|Some columns do not add to 100% because of rounding.|
|Tenants' reasons for supporting transfer were both positive and negative. Local authority tenants have generally been motivated by the prospect of obtaining substantial improvements or replacement housing under demolition and new-build programmes. Scottish Homes' tenants, on the other hand, gave as their principal reason for voting in favour the feeling that transfer was inevitable. However, even where the motives for voting were negative, the overall experience of tenants following transfer is either positive or that there have been no adverse effects.|
|Fewer than half of tenants could recall promises about improvements, service standards or rent levels made by new landlords at the time of transfer; only 42% of tenants believed that their new landlord had made promises about rent levels. 89% of these tenants, however, believed that the promises had been kept.|
|Most tenants feel that the opportunities to participate in the management of their homes and neighbourhoods has either improved or remained the same since transfer. Membership of the new landlord organisations varies widely between the 10 case study areas, and is much lower in the transfers from Scottish Homes.|
|Tenants who have bought their home|
|The transfer did not have a significant bearing on the decision of those tenants who bought their home after transfer. Their main reasons for purchasing were increasing rents compared to mortgage costs, and their long term aspiration to own.|
|Tenants of former local authority housing which had been improved or replaced with new housing indicated that they were more likely to buy their home. However former tenants of Scottish Homes or local authority tenants where no major improvements had been carried out indicated that they would be less likely to buy after transfer.|
|The majority of public sector staff who have transferred to new landlords have been from Scottish Homes. Staff included in the small survey reported that, during the transfer process, there was a drop in morale, and uncertainty and anxiety about their future. Following transfer, approximately two thirds of the staff transferring feel that the transfer has provided both tenants and staff with a wide range of benefits. These include for tenants a more responsive service, more investment and more opportunities for involvement and control in the management of their own homes. For themselves, staff report more varied work, greater responsibility and opportunities, though the smaller landlords tend to provide less opportunity for promotion and career development within the organisation.|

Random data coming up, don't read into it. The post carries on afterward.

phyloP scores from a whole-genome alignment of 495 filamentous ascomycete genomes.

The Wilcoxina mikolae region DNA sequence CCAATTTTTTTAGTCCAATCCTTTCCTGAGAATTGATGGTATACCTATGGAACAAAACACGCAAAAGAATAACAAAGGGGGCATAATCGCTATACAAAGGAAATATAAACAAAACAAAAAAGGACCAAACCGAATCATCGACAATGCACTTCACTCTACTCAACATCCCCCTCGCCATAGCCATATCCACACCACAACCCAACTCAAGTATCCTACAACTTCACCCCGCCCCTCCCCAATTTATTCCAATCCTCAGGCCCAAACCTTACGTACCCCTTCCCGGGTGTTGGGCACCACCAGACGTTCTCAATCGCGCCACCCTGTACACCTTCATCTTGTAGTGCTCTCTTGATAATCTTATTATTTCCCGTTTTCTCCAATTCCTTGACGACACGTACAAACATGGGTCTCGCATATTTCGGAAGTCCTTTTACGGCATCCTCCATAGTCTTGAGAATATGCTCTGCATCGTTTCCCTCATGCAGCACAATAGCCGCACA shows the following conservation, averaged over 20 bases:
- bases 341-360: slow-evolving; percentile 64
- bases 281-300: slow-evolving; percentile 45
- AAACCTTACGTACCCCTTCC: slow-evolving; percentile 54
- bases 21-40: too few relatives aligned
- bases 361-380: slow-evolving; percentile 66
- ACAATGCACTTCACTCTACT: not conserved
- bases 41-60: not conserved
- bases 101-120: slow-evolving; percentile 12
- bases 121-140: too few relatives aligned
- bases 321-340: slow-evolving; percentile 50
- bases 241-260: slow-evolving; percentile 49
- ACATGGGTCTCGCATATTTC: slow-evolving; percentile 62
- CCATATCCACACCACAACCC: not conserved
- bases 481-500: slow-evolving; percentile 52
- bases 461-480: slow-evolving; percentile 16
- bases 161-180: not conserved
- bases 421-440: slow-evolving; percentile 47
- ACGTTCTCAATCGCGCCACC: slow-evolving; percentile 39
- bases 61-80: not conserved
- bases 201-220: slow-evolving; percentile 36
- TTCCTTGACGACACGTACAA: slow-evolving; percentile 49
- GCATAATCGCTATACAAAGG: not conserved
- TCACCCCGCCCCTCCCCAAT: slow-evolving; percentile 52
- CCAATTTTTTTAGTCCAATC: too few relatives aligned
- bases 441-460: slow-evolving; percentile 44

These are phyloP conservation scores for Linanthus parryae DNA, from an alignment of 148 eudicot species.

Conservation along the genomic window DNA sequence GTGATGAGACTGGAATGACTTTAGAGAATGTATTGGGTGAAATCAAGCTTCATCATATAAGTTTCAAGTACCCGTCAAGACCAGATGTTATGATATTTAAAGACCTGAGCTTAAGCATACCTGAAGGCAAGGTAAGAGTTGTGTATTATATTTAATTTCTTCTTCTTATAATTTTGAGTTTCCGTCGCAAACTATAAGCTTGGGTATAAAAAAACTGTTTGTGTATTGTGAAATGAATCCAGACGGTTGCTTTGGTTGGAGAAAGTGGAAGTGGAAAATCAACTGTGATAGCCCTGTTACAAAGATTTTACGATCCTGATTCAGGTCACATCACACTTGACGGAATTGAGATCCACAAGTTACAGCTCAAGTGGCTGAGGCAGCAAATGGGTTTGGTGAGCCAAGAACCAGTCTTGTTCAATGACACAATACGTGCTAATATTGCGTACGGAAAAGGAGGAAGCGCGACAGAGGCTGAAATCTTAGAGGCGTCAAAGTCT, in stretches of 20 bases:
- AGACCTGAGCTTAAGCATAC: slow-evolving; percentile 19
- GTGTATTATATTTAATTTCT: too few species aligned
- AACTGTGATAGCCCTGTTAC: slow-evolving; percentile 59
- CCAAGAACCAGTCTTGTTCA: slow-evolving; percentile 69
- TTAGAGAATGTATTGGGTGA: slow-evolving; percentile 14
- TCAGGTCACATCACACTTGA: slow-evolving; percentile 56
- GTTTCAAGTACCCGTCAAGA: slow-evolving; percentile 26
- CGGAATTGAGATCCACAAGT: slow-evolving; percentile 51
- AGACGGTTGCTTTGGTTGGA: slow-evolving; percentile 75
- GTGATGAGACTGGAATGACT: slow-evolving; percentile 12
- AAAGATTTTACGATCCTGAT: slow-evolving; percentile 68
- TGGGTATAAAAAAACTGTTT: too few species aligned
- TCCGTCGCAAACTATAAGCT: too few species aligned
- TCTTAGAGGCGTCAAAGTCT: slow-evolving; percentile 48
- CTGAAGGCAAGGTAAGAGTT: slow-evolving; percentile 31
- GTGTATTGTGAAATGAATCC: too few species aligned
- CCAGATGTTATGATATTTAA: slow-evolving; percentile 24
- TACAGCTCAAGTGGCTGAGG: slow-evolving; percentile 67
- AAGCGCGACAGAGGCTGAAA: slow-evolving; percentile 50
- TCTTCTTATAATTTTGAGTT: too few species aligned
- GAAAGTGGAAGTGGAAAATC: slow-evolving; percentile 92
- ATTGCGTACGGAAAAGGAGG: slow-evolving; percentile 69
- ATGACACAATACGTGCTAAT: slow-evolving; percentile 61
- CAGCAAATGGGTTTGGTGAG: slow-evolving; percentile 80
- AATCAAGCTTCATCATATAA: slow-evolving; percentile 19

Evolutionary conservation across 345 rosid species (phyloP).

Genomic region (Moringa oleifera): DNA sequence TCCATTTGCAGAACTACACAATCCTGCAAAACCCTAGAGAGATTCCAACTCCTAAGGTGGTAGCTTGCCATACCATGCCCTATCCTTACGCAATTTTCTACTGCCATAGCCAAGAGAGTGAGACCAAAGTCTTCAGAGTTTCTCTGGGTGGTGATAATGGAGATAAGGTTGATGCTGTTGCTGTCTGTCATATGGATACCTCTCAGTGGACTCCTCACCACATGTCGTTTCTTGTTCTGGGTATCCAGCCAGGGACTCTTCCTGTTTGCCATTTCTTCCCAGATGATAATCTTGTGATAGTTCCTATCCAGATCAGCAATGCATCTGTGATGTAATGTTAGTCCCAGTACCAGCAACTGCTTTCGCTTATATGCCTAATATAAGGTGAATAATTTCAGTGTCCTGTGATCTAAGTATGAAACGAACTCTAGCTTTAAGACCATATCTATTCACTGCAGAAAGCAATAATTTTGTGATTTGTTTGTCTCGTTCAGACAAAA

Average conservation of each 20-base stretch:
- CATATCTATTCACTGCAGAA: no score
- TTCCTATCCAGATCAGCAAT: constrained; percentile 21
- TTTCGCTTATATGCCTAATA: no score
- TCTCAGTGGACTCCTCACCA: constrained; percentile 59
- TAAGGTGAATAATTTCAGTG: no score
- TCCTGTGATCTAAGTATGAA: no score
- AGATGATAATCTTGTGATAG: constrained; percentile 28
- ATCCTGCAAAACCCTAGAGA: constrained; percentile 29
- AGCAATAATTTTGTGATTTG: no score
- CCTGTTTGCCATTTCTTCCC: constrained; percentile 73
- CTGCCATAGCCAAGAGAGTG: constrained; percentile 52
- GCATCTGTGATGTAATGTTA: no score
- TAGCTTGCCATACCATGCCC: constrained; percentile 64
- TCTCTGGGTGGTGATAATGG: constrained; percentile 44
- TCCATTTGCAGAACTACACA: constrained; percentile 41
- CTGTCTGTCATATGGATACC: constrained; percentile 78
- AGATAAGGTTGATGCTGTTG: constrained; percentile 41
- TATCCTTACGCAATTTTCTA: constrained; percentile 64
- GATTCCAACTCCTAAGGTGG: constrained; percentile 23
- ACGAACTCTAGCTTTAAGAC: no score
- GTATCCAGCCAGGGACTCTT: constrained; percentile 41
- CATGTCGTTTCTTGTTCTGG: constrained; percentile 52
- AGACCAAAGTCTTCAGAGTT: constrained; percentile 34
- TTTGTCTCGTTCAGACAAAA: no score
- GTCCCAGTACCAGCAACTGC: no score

|What lessons can be learned?|
- The experience of tenants who have transferred is sufficiently positive to encourage more transfers across the public sector.
- Both transferring and receiving landlords should appreciate that the majority of tenants, while voting in the ballot, are unlikely to become actively involved in a stock transfer.
- Many of the improvements in service come from transferring to an organisation which operates "closer" to the tenants and can take decisions more quickly.
- Whereas the transfer process is considered to take a suitable length of time by the majority of tenants, the staff and tenants who are actively involved in it think it is protracted.
- A key to success of transfer is the involvement of tenants both prior to the transfer and in the subsequent management of the new landlords.
|About the study|
|The study involved over 1000 interviews with tenants who had transferred to new landlords between 1992 and 1996. The sample was drawn from 10 case study transfers, half of them transfers from local authorities, and half of them transfers from Scottish Homes. The case studies were selected to reflect a range of features. These included: |
- Geographical spread of transferring authority
- Size of transfer
- Tenant involvement in the receiving landlord
- Whether the landlord was established for the purposes of the transfer or was in existence prior to it
|Tenants were interviewed in their own homes. The interview covered the tenants' impressions of the new landlord, their views towards the transfer process and their voting behaviour. It also aimed to assess tenants' attitudes towards the service they receive from their new landlord, whether they were aware of promises or commitments which had been made prior to transfer and, if so, whether they felt these had been kept.|
|A sample of 30 tenants in 4 transfers who had bought their homes following transfer was interviewed. The main purpose of this was to assess the extent to which transferring had a bearing on the decision to buy. A postal survey of 27 staff involved in transferring was also carried out.|
|"Transfers of Local Authority and Scottish Homes Housing", the research report summarised in this Research Findings, is available priced £5.|
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|Further copies of this Research Findings may be obtained from: |
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